Thousands spent entire night lining up for DSWD aid in Mindanao cities

Herbie Gomez, Rommel Rebollido

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Thousands spent entire night lining up for DSWD aid in Mindanao cities

BORED. A boy squats as he waits for his mother in line at a DSWD cash aid distribution center in General Santos City on August 20, 2022.

Rommel Rebollido/Rappler

People ended up being sent home by the DSWD empty-handed and frustrated, just like in other places across the country

CAGAYAN DE ORO CITY, Philippines – People had lined up outside the regional office of the Department of Social Welfare and Development (DSWD) a night before it started releasing dole outs on Saturday morning, August 20 – two days ahead of the opening of classes.

Thousands ended up being sent home by the DSWD empty-handed and frustrated, just like in other places across the country.

But behind all the mess, the brouhaha only underscored the desperation of many Filipinos who endured lining up for hours in hopes of receiving financial aid, said Senate Minority Leader Aquilino “Koko” Pimentel III.

Police said some 5,000 queued outside the Northern Mindanao office of the DSWD in uptown Cagayan de Oro in the race for financial aid intended for students coming from poor families. Several fainted while lining up.

The dole-outs ranged from P1,000 for elementary graders to P4,000 for college students.

“We were prepared for only 400 people in Cagayan de Oro,” said Roshiel Galia, the spokesperson of the DSWD in Northern Mindanao.

Galia said the social workers could have prepared to release aid to more people had it not been for the short notice.

“We had less than a week to prepare” since Social Welfare Secretary Erwin Tulfo’s announcement that the department would release the educational assistance on Saturday, she said.

The same thing happened in General Santos, a city in Soccsksargen, where confusion and frustration marred the distribution of the educational cash assistance from the DSWD.

Thousands of people from General Santos and Sarangani province flocked to three aid distribution centers set up by the DSWD in the city.

Just like in Cagayan de Oro, many of them spent the night lining up and went home with nothing.

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‘Life is much harder’

Rowena Alido, who came for some aid for her two children, complained that she was given the runaround by social welfare officers in General Santos.

Alido said she was instructed to go to the Dadiangas South Elementary School, but found it closed.

When she went back, she said she was told it was already cutoff time and she could no longer be served.

At least two Alabel residents fainted under the scorching sun while waiting in line, and were taken by an ambulance.

In Koronadal City, hundreds queued in the wee hours outside a local DSWD office. There, people jostled and shoved each other as soon as the office opened.

Galia said the long queues merely showed how destitute many citizens are, and how bad the state of the country’s economy has become.

“They’re affected by the crisis brought by the COVID-19 pandemic and the spiraling prices of food and fuel. Life is much harder,” she said.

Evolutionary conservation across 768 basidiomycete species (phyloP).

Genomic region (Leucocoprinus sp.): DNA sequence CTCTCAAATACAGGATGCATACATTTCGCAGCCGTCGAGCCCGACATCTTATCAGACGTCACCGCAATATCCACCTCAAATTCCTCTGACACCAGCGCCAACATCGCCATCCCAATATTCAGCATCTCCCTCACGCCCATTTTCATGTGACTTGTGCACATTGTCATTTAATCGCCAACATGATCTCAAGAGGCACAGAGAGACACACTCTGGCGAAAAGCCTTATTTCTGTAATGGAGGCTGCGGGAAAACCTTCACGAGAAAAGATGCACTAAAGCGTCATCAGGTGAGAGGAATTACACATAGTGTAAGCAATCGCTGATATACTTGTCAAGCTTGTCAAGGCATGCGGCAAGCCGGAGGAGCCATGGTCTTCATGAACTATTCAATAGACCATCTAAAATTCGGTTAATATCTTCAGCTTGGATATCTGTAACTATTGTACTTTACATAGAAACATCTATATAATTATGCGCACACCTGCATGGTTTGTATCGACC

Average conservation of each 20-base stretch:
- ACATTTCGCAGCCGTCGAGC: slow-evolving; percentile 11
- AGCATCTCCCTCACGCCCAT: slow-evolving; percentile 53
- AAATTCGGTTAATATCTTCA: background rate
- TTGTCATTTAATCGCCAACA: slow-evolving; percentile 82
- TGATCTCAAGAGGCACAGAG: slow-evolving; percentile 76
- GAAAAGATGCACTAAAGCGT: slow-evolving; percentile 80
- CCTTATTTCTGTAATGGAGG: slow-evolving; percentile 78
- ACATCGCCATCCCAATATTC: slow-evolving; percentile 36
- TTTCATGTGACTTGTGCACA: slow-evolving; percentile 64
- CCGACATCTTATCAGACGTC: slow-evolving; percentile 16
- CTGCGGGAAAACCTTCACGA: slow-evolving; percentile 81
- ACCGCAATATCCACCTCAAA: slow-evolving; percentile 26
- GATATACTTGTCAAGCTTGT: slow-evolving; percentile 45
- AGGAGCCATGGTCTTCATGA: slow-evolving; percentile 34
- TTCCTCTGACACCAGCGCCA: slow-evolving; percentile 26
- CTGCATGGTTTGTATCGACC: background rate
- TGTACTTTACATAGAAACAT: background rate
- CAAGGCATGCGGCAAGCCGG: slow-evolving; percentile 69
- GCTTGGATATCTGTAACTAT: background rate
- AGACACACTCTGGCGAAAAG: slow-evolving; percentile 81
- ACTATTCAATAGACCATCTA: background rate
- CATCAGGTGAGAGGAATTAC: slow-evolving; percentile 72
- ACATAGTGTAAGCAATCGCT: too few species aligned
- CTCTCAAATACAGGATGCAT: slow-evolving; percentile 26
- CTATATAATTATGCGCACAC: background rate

Cagayan de Oro Councilor Joyleen Mercedes “Girlie” Balaba said she was saddened by the outcome of the DSWD aid program on Saturday, saying it could have been avoided if community-based monitoring systems were in place.

Balaba, the chairperson of the city council’s social welfare committee, said any government aid should be given to people “in a safe and orderly manner.”

Many saw the crowding at the DSWD offices as COVID-19 “super-spreader” events.

Lessons for DSWD, local governments

“This shows the desperation of our people. They will really avail of all the government assistance announced to be given to them. Hence, the DSWD should improve its systems and, at the same time, comply with all COVID-19 protocols in the process,” Pimentel told Rappler.

Pimentel, however, lauded the DSWD for the “decentralized system so that not only Metro Manila-based citizens are assisted.”

To improve the aid distribution, he said, the DSWD should avoid free-for-all aid distributions by putting in place an appointment or schedule system. 

“If not possible, then it can open windows following the first letter of the family names, and dedicate more people to the system,” he added.

Pimentel also called on the DSWD to maintain a computerized recording of the beneficiaries and disbursements to avoid adverse audit findings.

Balaba, for her part, said local governments can learn from the outcome of Saturday’s DSWD aid distribution.

She cited the case of Cagayan de Oro, where a councilor proposed that city hall give first-time jobseekers financial assistance.

Balaba said she expressed her reservations because “we would not want something like [what took place in the DSWD] to happen.”

She said: “Every legislation must be done after a thorough research analysis, and backed by data. The intention is good, but would it justify the consequences? How can we be certain that the ayuda (aid) will be used for its intended purpose? Otherwise, we will be wasting public funds, and it’s going to end up messy.”

Balaba also said the government must be very clear about its policy, requirements, conditions, and needs before giving out financial aid.

“People will always line up for anything that is given to them for free even if they do not belong in the category [of indigents]. They will find a way just to receive the assistance, and we cannot blame them,” she said. – Rappler.com

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